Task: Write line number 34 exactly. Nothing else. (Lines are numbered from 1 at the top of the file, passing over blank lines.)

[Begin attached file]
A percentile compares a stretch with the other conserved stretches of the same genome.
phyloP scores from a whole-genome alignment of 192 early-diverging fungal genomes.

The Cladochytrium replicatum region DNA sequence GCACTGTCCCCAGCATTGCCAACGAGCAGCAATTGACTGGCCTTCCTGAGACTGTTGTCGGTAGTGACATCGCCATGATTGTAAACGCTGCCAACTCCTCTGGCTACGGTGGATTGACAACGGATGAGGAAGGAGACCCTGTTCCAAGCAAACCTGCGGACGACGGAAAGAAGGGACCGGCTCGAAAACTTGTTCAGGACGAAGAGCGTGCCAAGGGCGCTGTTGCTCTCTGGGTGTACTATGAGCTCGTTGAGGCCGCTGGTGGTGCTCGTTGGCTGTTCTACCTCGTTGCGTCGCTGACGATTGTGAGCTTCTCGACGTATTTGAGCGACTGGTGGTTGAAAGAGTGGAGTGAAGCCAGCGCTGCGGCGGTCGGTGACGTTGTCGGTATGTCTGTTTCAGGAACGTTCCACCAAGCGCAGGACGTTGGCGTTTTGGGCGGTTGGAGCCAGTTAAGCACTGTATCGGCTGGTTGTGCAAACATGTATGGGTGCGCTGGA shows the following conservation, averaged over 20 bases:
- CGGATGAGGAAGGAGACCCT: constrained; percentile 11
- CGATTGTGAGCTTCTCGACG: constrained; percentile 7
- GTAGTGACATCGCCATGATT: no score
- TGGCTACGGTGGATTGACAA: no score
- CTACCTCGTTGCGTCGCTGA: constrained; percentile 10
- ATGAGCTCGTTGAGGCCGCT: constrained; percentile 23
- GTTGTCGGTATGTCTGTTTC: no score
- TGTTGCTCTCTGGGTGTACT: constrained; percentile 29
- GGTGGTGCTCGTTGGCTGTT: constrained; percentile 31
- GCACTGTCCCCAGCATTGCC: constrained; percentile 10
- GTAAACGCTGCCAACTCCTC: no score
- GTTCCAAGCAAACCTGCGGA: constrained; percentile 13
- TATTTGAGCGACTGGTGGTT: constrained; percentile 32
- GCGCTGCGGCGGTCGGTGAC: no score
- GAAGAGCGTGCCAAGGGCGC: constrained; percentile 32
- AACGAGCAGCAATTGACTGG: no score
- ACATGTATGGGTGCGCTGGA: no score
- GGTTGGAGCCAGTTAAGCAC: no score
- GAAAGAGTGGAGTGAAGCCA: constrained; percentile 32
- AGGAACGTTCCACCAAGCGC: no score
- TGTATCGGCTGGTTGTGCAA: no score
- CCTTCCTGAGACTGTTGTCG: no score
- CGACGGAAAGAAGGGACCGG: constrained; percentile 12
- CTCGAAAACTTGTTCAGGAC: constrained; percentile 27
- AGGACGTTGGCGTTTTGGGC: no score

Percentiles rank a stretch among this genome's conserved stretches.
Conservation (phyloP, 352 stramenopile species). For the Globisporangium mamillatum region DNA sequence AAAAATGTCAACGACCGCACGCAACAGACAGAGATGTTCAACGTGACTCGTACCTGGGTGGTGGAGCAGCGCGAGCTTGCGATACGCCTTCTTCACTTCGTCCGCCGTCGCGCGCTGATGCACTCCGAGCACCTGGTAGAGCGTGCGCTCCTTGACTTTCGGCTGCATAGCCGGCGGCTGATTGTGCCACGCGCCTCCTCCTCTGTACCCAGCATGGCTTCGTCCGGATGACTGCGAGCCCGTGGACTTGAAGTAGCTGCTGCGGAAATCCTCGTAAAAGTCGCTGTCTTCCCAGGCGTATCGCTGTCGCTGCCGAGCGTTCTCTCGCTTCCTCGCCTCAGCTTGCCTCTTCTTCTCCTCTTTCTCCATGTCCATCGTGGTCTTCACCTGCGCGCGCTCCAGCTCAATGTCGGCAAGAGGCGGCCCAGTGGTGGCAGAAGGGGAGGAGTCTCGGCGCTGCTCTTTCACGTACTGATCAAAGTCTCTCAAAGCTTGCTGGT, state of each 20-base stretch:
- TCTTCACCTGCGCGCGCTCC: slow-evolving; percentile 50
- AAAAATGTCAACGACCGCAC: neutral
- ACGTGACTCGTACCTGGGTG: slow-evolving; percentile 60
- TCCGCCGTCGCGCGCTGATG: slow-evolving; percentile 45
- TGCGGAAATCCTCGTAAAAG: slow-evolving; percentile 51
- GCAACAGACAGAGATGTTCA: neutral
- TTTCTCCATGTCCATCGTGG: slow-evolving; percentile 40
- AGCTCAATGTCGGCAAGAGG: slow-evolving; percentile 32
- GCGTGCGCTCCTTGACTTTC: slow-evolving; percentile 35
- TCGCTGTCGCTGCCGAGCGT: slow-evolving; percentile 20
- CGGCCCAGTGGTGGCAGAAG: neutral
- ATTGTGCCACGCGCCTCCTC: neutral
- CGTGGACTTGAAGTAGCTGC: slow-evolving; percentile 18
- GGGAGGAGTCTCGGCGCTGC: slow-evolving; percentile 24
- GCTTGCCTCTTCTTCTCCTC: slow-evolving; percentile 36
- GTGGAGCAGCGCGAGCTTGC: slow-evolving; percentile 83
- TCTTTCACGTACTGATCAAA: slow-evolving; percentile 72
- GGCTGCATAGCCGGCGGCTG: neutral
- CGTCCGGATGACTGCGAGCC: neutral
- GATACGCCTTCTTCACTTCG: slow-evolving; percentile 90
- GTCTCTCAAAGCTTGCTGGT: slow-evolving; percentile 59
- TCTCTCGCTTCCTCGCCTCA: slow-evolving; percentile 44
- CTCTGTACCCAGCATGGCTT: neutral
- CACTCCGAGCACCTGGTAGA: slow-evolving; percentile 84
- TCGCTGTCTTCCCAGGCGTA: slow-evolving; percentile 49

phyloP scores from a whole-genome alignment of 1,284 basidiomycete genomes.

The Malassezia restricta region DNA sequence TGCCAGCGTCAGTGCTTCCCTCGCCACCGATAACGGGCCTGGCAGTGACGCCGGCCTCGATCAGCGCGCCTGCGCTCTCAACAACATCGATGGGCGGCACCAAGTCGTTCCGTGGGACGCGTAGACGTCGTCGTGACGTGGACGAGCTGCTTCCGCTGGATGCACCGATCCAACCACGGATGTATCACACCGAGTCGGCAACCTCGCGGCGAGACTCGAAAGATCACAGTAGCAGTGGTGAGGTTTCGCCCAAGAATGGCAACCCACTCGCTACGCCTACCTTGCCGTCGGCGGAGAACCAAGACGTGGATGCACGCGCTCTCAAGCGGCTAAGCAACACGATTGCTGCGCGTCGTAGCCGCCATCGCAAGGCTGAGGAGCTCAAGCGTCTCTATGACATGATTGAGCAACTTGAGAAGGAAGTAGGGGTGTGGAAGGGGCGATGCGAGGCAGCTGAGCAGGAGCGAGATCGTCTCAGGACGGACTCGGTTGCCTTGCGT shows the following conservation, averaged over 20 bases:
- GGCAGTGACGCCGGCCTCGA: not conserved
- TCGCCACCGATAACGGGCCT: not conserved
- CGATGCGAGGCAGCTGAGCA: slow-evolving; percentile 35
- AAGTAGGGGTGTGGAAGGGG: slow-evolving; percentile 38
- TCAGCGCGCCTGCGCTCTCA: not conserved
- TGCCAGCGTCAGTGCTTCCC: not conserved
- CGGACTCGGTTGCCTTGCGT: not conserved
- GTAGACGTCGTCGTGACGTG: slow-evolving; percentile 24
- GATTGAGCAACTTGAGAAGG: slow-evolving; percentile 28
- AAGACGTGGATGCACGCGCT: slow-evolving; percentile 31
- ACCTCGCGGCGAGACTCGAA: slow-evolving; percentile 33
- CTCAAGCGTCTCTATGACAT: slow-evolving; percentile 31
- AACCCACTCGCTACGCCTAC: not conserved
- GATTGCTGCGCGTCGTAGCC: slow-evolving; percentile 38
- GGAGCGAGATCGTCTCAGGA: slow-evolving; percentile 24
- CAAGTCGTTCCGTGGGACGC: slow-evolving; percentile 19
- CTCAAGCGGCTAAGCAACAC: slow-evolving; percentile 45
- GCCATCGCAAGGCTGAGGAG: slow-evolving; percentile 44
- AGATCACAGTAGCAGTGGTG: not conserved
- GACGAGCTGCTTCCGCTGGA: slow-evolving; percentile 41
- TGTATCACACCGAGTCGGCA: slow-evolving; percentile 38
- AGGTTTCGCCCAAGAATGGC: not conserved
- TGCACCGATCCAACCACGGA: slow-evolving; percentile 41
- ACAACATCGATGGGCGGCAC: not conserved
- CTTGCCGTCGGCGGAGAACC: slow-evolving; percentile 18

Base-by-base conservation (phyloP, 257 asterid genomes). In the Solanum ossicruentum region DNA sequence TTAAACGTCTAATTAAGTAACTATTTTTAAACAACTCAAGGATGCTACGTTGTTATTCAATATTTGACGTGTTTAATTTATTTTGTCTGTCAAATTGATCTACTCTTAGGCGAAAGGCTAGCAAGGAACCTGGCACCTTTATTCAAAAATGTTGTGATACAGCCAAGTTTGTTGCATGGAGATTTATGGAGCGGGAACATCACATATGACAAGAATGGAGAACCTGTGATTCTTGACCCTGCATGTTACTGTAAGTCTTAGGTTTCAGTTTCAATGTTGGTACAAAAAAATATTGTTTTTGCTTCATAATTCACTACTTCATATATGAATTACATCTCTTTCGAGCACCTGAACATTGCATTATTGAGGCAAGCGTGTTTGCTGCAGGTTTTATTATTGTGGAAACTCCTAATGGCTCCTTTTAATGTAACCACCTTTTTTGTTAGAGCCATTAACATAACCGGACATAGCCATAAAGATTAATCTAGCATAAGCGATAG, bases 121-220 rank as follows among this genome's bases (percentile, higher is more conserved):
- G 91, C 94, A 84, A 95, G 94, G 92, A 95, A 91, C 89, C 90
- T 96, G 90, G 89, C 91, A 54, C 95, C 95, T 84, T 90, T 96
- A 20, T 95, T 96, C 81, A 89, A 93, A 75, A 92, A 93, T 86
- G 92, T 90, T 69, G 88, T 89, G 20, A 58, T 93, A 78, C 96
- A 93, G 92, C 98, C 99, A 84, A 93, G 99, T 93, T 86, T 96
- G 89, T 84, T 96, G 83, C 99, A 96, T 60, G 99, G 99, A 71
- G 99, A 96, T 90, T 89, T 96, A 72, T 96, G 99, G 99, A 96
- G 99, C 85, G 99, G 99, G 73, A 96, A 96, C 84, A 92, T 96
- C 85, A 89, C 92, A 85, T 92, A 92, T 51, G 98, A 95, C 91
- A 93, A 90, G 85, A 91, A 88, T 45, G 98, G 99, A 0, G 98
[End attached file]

- TCCGCCGTCGCGCGCTGATG: slow-evolving; percentile 45